Guest Post: I Found Answers on the Internet
By Amy West
Remember those times when people half-jokingly warned about looking for “truth” on the internet? We sat in Sunday School and asserted how the only relevant, valid materials were those annoyingly selective “Church-approved resources.” The problem is that in spite of combing through the Church’s resources many times, in search of answers to heart-wrenching questions that have left me despairing for years, I couldn’t find them. So I turned to the web. And in spite of all the admonitions and stern smiles accompanied by a shudder at the notion of looking for anything “spiritual’ on the internet, I found answers there. But allow me to place my story in context.
I have struggled with severe, debilitating depression since I was 11. While some of the initial causes could be attributed to genetics, difficult family dynamics, and sometimes my own poor decisions, I feel now that much of it has come from my religion.
There is good in the Church. Good people, even. The gospel seed is there. But in my opinion the good in the Church is often compromised by the bad. I don’t blame my choices on the Church; I do hold it accountable for the wrongs it has done. I am responsible for my own life, no matter what damages have been dealt. But just as I am responsible for the choices I make, I am sometimes responsible for causing harm. And the Church, though it is an institution rather than an individual, is no different.
For a religion that puts so much weight on repentance, the Church as an institution has demonstrated little belief in the need for its own penitence. But some may argue that we as a people are the Church. I would say yes, and no, because the responsibility for various policies and teachings falls onto the institution. So we have to hold the institution accountable. If not us, then who will?
Many of the ecclesiastical abuses that have come to light seem not only to be the result of human fallibility, but they also seem to occur repeatedly because there is no system of accountability. At every level in the Church, a woman’s voice can be silenced or superseded by the patriarchy. Ultimately, they dictate what we can and cannot do. So what would happen if women were able to hold men accountable? Perhaps they would finally understand that no amount of apologetic allusions to “gender roles” can justify a system that inherently places men in a position of authority over women, or the abuse that inevitably follows.
We don’t have to be the same to be equal. But differences do not justify inferior treatment. Women already are equal to men; it’s time we stopped pretending they’re not. It’s time for the patriarchy to renounce the implications that they are infallible and should not be held accountable or be wrong while they justify sexism under the premise that we can’t all do the same thing. And what does that really mean? That women are not qualified to lead and men are, simply by being male? What are the valid reasons a woman can’t be a leader of men and a man can’t spend more time nurturing children? Why do women’s responsibilities and wisdom need always be subservient to the patriarchy?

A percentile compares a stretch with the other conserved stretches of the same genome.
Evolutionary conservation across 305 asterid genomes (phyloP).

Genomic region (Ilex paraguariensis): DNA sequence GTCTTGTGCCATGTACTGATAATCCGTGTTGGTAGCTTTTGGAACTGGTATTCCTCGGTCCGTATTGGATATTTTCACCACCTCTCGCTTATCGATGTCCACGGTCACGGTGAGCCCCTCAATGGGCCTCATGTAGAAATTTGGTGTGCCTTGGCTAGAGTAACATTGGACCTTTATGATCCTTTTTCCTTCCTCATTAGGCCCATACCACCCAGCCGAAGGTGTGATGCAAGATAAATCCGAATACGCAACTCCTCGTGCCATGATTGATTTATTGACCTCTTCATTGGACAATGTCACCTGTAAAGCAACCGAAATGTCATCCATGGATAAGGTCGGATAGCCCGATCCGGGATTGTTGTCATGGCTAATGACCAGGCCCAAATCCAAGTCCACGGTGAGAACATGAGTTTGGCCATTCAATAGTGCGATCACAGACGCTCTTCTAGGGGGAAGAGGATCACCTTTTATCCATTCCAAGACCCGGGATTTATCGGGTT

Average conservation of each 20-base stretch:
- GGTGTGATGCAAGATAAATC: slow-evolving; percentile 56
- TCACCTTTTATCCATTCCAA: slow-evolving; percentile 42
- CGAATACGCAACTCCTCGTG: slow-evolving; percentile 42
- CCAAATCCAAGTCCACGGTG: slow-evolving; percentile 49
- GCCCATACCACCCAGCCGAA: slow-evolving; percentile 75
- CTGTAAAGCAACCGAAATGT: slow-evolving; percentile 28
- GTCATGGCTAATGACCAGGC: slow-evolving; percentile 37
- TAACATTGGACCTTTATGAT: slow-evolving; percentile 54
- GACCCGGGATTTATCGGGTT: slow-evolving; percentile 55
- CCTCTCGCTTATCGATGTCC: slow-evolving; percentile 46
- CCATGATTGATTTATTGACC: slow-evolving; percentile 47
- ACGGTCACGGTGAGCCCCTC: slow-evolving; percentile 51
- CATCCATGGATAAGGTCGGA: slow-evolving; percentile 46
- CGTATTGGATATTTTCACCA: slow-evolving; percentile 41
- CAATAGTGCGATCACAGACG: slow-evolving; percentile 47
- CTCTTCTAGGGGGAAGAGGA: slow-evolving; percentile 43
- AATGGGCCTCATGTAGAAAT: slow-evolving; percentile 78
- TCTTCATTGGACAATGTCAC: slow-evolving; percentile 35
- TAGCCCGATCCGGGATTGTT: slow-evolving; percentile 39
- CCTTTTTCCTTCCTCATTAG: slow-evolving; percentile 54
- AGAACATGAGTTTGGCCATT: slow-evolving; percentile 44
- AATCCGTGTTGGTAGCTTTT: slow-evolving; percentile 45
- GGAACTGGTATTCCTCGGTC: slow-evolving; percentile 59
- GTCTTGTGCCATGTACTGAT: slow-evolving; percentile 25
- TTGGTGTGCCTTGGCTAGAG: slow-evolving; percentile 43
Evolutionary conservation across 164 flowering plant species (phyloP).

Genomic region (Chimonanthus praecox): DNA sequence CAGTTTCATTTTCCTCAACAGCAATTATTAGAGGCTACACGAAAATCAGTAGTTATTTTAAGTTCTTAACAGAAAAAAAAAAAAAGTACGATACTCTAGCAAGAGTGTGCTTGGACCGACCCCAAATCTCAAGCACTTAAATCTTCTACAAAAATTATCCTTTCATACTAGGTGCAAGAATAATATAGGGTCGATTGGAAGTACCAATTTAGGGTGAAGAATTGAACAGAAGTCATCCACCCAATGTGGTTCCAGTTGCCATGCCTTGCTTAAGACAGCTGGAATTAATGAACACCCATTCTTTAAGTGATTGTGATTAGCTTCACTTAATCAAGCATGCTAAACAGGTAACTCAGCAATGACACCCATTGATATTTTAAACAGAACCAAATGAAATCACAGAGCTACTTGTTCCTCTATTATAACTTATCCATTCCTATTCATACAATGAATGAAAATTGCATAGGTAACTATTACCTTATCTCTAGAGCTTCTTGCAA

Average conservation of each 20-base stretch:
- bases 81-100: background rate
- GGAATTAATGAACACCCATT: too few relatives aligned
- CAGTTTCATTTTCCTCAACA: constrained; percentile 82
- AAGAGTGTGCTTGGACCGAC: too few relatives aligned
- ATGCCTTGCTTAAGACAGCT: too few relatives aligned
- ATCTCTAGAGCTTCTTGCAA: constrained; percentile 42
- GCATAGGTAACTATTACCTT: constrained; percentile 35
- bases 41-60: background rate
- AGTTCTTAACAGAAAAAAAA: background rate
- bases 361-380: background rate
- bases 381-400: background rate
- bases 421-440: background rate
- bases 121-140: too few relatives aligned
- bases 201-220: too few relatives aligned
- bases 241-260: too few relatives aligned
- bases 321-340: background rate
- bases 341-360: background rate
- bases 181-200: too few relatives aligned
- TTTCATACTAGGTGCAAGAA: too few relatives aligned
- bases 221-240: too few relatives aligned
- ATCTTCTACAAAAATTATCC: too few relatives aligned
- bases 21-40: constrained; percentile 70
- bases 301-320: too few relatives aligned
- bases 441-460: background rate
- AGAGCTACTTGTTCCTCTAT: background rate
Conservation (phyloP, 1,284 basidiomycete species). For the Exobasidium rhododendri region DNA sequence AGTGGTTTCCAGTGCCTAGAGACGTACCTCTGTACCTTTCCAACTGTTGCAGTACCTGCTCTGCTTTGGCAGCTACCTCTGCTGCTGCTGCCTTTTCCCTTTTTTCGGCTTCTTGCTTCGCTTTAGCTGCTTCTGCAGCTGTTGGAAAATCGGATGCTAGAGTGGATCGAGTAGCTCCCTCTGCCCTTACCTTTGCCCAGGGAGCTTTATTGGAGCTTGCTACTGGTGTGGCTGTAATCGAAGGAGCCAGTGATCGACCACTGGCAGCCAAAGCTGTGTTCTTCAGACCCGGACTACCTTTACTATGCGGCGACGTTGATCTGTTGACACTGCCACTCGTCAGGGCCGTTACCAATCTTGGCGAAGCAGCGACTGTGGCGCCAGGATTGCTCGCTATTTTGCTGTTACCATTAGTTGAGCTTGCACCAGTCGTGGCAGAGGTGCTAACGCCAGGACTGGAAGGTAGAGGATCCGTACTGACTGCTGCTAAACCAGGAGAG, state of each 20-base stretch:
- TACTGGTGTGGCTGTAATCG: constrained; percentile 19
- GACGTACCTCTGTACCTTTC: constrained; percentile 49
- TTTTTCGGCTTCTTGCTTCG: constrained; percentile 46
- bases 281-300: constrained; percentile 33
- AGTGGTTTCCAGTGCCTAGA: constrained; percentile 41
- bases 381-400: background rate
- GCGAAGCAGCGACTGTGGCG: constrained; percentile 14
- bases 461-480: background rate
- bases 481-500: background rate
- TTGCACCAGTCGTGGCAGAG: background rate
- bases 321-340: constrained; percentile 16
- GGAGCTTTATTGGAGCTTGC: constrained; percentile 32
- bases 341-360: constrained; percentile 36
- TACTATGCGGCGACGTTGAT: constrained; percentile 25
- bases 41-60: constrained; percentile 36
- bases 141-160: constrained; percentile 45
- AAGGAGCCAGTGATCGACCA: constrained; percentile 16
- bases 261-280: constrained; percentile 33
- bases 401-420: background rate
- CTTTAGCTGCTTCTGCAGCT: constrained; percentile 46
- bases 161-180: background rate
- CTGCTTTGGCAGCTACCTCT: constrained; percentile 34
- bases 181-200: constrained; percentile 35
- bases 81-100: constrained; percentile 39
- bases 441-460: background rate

I have spent hours digging through archives and scripture trying to find a definition for my feminine worth, only to find even more assurances that it doesn’t exist. How can I reconcile evidence of egregious inequalities in the Church to a “loving Heavenly Father?” And where is my Mother?
For all of its assertions of doctrinal certainty in even the most hurtful and discriminatory of practices, the Church is very selective in the revelations it chooses not to pursue. And the questions that follow in the silence are deafening, with the implication being that there is something wrong with me. Why do I keep noticing these discrepancies when everyone else seems fine with them, they ask? Am I so wrong to want more from my Church? Does struggling with depression equate to lacking faith and being unworthy? How can I be so ungrateful for the blessings afforded by an eternity defined by “assimilation into maleness,” as Carol Lynn Pearson has said so eloquently?
These questions remain. And I think real answers would require admissions of fault and human error. But I’ve realized now that the carefully edited, packaged words of men cannot answer the most important questions of my heart: Who I am, and what I am worth? I still believe the questions that initially drove me to my search are questions that deserve answers, but more than just that, accountability. Not reassurances, but solutions. Above all, they are questions that have a right to be heard—and to be received with compassion.
So I found my answer on the internet in the most unexpected way: the love and acceptance I have felt from those who have never met me yet understand that we are to bear one another’s burdens will endure far longer than the arbitrary words of the patriarchy. It cannot be rewritten to appease critics, changed to cover up faults, or amended to fend off honest questions. Love is borne of Christ; like Him, that love endures. And that is the answer that will remain when all else does not.
Amy West is an aspiring pharmacist and author who lives with her husband and akita puppy. She is passionate about women’s equality, other social issues, and understanding others’ perspectives. Her recreational pursuits include writing, working out, sewing, playing video games, and trying new things.